The structure of spurrite, tilleyite and scawtite, and relationships to other silicate-carbonate minerals

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doi: 10.2113/gscanmin.43.5.1489
Authors:Grice, J. D.
Author Affiliations:Primary:
Canadian Museum of Nature, Research Division, Ottawa, ON, Canada
Other:
University of Saskatchewan, Canada
McGill University, Canada
Volume Title:S<sup>3</sup>; sulfides, structures, and synchrotron light; a tribute to Michael E. Fleet
Volume Authors:Henderson, Grant S., editor; Pan, Yuanming; Martin, Robert F.
Source:S>3`; sulfides, structures, and synchrotron light; a tribute to Michael E. Fleet, edited by Grant S. Henderson, Yuanming Pan and Robert F. Martin. The Canadian Mineralogist, Vol.43(Part 5), p.1489-1500. Publisher: Mineralogical Association of Canada, Ottawa, ON, Canada. ISSN: 0008-4476
Publication Date:2005
Note:In English. 18 refs.; illus., incl. 4 tables
Summary:Crystals of spurrite and tilleyite from Cornet Hill, Metaliferi Massif, Apuseni Mountains, Romania, and scawtite from the type locality at Scawt Hill, Northern Ireland, were used to refine the cystal structures to R values of 0.036, 0.021 and 0.018, respectively. All three structures are monoclinic: spurrite, space group P21/a, a 10.484, b 6.712, c14.156 Å, β 101.27°, V 977.1Å3; tilleyite, space group P21/a, a 15.082, b 10.236, c 7.572 Å, β 105.17°, V 1128.3 Å3 and scawtite, space group Im, a 6.631, b 15.195, c 10.121 Å, β 100.59°, V 1002.4 Å3. The calcium silicate-carbonate structures are layered: the spurrite structure has two layers, CaO6 polyhedra adjoin CO3 groups in one layer, and CaO7 polyhedra adjoin isolated [SiO4] tetrahedra in the second layer. The structure of tilleyite has CaO8 polyhedra adjoining CO3 groups in one layer while CaO8 polyhedra intertwine [Si2O7] pairs of tetrahedra in the other layer. The structure of scawtite has CO3 triangles sharing a layer with [Si6O18] rings and a second layer with CaOn polyhedra (n between 6 and 8); the second layer has space to accomodate the H atoms of the H2O molecule. The 13 described structures in the silicate-carbonate chemical class are compared. The high bond strength and rigid nature of the carbonate group prevent carbonate-carbonate bonds and carbonate-silicate bonds, as the 'bridging oxygen' would be over-bonded. Polymerization of the silicate polyhedra is possible; the degree of polymerization depends on the cation-to-anion ratio and Lewis-base strength of the silicate group. The alkali, alkaline-earth and REE have low Lewis-acid strengths, thus forming large polyhedra that act as connectors between the carbonate and silicate groups. [R.A.H.]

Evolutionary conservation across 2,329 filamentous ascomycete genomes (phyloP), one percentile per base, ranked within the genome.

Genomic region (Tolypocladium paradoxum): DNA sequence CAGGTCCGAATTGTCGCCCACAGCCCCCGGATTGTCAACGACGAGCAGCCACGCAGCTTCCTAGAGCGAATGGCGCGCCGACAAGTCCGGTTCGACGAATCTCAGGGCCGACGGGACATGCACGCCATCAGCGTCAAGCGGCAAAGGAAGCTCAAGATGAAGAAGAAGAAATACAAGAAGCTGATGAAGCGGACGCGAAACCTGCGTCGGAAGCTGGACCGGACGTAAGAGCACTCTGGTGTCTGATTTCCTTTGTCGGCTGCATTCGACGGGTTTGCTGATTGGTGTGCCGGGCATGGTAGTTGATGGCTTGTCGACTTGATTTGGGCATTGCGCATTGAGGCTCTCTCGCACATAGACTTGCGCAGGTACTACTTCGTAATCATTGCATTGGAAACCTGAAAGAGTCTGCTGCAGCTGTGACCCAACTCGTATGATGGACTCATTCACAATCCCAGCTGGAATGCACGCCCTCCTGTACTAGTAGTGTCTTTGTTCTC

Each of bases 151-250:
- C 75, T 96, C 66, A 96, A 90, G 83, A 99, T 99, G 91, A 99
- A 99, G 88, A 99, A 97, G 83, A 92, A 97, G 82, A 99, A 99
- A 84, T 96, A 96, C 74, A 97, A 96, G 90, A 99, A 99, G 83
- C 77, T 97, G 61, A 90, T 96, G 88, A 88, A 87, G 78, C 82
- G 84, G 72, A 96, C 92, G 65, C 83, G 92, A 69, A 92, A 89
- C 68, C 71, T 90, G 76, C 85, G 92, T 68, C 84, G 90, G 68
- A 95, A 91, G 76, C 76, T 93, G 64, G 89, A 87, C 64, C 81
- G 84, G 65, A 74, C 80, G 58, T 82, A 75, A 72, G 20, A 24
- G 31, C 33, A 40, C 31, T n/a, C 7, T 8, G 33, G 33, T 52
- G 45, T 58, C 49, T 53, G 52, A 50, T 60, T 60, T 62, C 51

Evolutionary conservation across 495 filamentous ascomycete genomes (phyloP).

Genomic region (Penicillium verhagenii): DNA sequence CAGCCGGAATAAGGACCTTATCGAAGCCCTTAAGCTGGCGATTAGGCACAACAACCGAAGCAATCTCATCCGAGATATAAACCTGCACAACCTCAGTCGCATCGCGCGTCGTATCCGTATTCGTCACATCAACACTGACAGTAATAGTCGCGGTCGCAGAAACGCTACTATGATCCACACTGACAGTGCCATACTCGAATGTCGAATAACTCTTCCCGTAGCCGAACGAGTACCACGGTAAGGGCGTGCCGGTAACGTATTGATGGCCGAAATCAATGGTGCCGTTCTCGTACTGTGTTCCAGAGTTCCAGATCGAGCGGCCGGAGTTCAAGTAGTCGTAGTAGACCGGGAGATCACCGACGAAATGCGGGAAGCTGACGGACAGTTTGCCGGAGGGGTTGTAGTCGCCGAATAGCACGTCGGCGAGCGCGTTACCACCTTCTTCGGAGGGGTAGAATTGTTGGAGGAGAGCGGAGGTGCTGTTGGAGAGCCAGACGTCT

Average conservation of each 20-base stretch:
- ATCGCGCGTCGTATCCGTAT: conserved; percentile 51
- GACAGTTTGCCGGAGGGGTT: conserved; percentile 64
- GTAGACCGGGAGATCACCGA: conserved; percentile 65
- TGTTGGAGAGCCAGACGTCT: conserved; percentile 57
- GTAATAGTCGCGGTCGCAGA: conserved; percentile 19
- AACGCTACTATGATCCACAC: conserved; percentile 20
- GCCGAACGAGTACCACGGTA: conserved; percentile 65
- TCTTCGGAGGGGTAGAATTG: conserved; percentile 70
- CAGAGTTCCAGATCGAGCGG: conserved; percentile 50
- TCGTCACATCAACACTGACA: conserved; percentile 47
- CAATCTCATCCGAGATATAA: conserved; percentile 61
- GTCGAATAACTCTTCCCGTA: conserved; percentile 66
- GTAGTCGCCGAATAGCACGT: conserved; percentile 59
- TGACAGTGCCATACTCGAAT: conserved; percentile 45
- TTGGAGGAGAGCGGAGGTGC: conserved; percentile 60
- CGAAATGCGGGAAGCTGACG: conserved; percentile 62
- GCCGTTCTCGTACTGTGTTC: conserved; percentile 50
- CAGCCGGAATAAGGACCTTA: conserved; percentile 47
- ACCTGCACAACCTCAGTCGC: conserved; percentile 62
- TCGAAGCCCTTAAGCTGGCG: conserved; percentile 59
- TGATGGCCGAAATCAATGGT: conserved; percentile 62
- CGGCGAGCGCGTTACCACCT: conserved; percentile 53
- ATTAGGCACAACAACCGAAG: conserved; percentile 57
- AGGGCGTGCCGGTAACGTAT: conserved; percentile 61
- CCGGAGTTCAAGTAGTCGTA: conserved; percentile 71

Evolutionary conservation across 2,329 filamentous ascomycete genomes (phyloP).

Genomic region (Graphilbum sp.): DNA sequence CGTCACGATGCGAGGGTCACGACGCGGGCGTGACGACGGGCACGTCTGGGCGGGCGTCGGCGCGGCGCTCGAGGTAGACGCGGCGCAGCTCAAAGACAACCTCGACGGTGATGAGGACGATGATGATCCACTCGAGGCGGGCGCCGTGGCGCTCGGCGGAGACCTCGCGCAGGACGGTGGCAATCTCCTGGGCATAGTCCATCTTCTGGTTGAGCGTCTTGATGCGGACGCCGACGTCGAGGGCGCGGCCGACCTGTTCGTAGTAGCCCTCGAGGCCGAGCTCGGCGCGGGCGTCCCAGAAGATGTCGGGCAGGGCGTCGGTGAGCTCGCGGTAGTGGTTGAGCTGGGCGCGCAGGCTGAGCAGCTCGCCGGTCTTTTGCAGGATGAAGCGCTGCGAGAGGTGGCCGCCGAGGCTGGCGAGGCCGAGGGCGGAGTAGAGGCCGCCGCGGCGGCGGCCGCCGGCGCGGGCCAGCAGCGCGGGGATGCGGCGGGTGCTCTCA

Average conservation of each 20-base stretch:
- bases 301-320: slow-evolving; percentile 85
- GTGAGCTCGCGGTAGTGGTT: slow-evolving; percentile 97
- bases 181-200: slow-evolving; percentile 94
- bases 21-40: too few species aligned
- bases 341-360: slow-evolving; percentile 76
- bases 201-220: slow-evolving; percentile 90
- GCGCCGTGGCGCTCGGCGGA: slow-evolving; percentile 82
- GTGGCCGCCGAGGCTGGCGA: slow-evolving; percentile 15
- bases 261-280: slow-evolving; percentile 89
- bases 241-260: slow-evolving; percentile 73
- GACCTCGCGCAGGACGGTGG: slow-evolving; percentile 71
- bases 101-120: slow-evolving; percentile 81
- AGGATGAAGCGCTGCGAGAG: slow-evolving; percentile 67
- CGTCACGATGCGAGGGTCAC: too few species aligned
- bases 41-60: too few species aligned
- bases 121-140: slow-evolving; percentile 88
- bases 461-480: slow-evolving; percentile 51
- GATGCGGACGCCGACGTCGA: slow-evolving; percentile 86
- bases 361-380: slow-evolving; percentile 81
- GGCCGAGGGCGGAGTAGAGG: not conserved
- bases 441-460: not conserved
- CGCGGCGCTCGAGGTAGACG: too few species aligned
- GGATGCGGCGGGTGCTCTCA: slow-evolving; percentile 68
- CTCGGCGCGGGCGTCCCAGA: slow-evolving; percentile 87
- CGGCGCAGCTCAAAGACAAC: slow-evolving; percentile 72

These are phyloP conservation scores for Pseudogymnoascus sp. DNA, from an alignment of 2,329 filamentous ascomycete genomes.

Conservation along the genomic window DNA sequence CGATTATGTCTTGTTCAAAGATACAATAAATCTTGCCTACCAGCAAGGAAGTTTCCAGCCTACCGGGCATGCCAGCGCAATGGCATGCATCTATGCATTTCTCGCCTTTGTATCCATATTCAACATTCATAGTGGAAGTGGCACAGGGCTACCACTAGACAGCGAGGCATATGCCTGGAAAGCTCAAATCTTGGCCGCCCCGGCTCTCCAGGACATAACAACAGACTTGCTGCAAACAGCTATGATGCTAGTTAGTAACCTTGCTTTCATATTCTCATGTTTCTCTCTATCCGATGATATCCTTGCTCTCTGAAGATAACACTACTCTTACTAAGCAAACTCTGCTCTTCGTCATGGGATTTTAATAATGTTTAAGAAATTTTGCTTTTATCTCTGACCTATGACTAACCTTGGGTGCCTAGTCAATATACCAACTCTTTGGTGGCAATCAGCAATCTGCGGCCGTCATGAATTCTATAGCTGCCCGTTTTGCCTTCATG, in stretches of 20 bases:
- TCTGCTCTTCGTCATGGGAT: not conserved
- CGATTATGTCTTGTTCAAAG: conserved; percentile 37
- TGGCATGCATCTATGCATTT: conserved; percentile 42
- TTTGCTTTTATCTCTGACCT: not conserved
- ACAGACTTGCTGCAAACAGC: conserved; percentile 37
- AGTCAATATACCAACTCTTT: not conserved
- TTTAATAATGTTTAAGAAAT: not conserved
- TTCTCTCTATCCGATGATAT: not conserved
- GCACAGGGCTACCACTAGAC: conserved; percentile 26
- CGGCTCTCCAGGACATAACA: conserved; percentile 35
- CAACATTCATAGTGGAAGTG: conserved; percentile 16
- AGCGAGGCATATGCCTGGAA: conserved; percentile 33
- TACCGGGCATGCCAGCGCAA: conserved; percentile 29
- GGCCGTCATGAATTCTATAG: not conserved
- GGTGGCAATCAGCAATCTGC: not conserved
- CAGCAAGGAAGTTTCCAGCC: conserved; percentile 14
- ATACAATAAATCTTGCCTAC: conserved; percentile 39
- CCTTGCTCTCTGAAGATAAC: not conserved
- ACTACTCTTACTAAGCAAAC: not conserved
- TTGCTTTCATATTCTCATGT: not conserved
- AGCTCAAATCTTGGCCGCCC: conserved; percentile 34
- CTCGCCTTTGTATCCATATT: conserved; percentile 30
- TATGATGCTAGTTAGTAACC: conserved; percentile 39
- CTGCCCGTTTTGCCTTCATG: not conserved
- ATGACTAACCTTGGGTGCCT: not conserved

Sections:Crystal structure
Subsections:Non-metallic deposits
Mineral Groups:Ortho-and ring silicates
Subjects:Carbonates; Cell dimensions; Chemical composition; Classification; Crystal chemistry; Crystal structure; Formula; Lattice parameters; Metals; Nesosilicates; Orthosilicates; Polyhedra; Rare earths; Ring silicates; Scawtite; Silicates; Spurrite; X-ray diffraction data; Apuseni Mountains; Europe; Ireland; Romania; Southern Europe; Western Europe; Cornet Hill; Metaliferi Massif; Scawt Hill; Tilleyite
Abstract Numbers:06M/888
Record ID:2006039685
Copyright Information:GeoRef, Copyright 2019 American Geosciences Institute. Reference includes data from Mineralogical Abstracts, United Kingdom, Twickenham, United Kingdom
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